Cranberries and the Future of UTIs

February 10, 2014

A hidden compound is about to change everything.

For decades, if not centuries, women and men have used cranberry products for relief from urinary tract infections (UTIs). Convention has it that cranberry nutrients prevent bad bacteria from attaching to the human bladder, which would otherwise cause an infection. But, despite their popular use, cranberry products don’t always impress in clinical settings.

For every trial that finds a cranberry juice or capsule reduces the risk of repetitive UTIs, another trial finds no such benefit. The doubt is perhaps best illustrated in a 2012 review by the Cochrane Collaboration, which compiled data from 24 historic studies on 4473 subjects to make its point: neither juice nor supplements can be prescribed for treatment at this time.

If cranberries can prevent recurrent UTIs, it’s safe to say there is still more to learn about these red berries and the forms through which we most often consume them. Thankfully, our understanding is
improving.

Insoluble PACs

The trouble with previous studies is likely a lack of cranberry characterization, according to cranberry suppliers and the Cochrane collaborators themselves. While proanthocyanidins (PACs) are an active component of cranberries-one that experts believe is intimately involved in cranberry’s anti-adhesion effect-a great majority of previous studies never quantified their cranberry PAC contents. In other words, those studies can’t be repeated.

“There just weren’t analytical tools available by the time a lot of those clinical studies were conducted,” says Christian Krueger, CEO of Complete Phytochemical Solutions LLC (Cambridge, WI), a consulting and analytics services provider specializing in cranberry research.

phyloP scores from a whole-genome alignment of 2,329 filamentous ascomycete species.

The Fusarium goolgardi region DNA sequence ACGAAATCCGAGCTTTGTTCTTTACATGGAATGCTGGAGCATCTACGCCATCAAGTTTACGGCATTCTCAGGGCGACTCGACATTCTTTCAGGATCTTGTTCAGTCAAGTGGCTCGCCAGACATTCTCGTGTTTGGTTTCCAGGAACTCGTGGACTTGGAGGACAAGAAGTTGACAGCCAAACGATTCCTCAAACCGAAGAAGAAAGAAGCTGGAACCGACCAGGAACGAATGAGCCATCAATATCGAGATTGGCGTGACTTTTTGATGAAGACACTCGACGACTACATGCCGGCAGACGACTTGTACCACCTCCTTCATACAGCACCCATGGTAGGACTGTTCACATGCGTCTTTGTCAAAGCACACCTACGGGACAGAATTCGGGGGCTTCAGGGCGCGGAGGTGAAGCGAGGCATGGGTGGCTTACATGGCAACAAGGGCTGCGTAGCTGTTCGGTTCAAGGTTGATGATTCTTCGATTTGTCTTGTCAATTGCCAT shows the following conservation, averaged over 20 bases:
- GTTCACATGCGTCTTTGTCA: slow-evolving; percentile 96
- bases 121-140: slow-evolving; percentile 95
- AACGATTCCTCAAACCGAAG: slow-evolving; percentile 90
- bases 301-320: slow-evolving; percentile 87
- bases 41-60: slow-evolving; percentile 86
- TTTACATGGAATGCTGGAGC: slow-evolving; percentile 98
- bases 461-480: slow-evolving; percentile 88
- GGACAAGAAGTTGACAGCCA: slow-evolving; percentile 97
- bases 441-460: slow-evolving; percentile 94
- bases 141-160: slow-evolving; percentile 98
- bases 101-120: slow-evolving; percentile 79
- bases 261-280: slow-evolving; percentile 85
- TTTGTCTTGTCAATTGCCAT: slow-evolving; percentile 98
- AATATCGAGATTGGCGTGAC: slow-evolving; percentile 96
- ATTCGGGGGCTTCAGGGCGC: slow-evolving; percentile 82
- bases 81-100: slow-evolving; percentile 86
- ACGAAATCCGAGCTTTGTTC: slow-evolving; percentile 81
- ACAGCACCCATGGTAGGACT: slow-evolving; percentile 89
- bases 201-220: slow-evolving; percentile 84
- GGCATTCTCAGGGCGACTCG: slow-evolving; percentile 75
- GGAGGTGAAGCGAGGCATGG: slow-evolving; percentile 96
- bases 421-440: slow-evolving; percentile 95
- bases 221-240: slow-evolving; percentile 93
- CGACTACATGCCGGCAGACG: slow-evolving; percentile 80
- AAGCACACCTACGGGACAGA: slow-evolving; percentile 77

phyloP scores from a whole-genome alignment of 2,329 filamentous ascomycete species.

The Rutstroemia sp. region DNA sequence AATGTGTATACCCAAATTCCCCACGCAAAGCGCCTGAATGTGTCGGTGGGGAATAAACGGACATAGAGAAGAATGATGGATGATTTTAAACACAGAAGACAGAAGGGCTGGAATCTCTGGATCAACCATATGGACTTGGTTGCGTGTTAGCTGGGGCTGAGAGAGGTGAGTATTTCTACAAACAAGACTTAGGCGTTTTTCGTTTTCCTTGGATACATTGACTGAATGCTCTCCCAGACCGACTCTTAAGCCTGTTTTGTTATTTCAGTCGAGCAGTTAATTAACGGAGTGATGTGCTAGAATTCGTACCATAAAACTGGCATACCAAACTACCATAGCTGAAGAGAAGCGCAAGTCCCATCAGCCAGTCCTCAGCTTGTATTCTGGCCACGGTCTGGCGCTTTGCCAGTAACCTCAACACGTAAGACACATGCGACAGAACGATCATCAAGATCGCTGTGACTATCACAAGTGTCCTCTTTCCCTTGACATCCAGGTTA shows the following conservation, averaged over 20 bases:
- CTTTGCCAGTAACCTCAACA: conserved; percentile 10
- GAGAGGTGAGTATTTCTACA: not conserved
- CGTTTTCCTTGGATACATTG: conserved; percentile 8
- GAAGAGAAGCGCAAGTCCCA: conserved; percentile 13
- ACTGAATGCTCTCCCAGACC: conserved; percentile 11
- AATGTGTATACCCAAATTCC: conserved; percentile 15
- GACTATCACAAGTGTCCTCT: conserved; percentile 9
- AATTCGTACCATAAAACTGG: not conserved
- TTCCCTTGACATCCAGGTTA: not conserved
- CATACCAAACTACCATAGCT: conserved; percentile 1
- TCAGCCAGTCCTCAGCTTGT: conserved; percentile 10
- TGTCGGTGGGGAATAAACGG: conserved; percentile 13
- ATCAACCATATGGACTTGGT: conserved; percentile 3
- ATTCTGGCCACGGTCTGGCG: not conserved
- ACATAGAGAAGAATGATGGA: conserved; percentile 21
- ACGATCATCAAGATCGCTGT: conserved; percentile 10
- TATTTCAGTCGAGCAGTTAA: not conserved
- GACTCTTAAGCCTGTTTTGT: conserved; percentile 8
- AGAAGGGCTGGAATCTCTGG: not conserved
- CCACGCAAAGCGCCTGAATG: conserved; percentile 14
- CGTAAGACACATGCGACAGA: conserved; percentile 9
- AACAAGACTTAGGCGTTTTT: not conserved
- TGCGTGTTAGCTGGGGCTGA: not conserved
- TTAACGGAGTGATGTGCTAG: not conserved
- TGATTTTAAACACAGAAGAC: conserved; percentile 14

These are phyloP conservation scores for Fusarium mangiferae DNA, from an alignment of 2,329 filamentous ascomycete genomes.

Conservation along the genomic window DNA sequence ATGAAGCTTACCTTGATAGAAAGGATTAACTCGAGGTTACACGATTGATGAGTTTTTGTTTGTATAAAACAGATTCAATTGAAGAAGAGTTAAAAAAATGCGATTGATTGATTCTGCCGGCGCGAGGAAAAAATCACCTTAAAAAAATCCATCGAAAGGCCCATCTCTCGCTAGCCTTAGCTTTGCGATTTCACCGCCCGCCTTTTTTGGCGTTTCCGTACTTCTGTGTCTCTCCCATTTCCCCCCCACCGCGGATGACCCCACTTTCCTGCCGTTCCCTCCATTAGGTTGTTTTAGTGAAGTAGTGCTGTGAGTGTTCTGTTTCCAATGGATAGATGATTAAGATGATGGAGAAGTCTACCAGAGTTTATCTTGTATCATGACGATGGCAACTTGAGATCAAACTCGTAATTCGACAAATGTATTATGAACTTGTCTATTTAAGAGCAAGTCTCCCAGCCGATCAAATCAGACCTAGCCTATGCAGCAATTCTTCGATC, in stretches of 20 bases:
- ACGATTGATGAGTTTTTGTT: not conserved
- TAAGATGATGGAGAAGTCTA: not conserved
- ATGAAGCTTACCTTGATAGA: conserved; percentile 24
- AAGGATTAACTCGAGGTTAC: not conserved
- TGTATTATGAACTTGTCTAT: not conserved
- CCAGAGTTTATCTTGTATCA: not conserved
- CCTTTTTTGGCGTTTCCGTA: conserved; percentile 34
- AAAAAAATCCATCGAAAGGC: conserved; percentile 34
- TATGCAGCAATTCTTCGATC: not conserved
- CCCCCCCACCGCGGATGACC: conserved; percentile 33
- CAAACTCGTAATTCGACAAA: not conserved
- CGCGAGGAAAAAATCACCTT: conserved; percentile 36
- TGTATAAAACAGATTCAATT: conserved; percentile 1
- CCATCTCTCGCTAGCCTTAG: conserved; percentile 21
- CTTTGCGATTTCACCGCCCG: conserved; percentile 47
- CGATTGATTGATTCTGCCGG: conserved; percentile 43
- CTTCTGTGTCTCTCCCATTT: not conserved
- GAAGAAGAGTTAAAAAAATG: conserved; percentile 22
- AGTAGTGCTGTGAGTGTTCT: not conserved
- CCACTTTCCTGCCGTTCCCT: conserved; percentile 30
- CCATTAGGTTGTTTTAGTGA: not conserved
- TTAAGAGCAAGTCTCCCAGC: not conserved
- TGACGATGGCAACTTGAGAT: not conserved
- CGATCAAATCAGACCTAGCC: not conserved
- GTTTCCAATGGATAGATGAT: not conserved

A variety of test methods are now available for quantifying cranberry PACs-including the popular BL-DMAC method developed by Brunswick Laboratories (Southborough, MA)-but they can only identify water-soluble PACs, the types present in cranberry juices and cocktails. Newer, more sophisticated cranberry extracts derived from the fruit’s pomace-including the seeds, skin, flesh, and stems-contain soluble PACs. But they also contain insoluble PACs, which until recently couldn’t be quantified.

Krueger and a team of researchers recently devised a method, based on butanol and hydrochloric acid, for quantifying insoluble PACs, and it’s pending publication. The ability to quantify insoluble PACs-compounds that were hidden from researchers for all those years-begs the question of whether the presence (or absence) of these particular PACs had any significant impact on past studies.

“Now, we have to look at the bioavailability of the insoluble PACs, and the clinical results on cranberry ingredients with insoluble PACs versus those without them,” says Skip Hammock, director of technical affairs at Pharmachem Laboratories Inc. (Kearny, NJ), supplier of Cran-Max cranberry extract. “We knew we had a raw material that worked, based on human clinicals, but we couldn’t quantify how much of what was in there-at least in a way that was replicable for the industry.”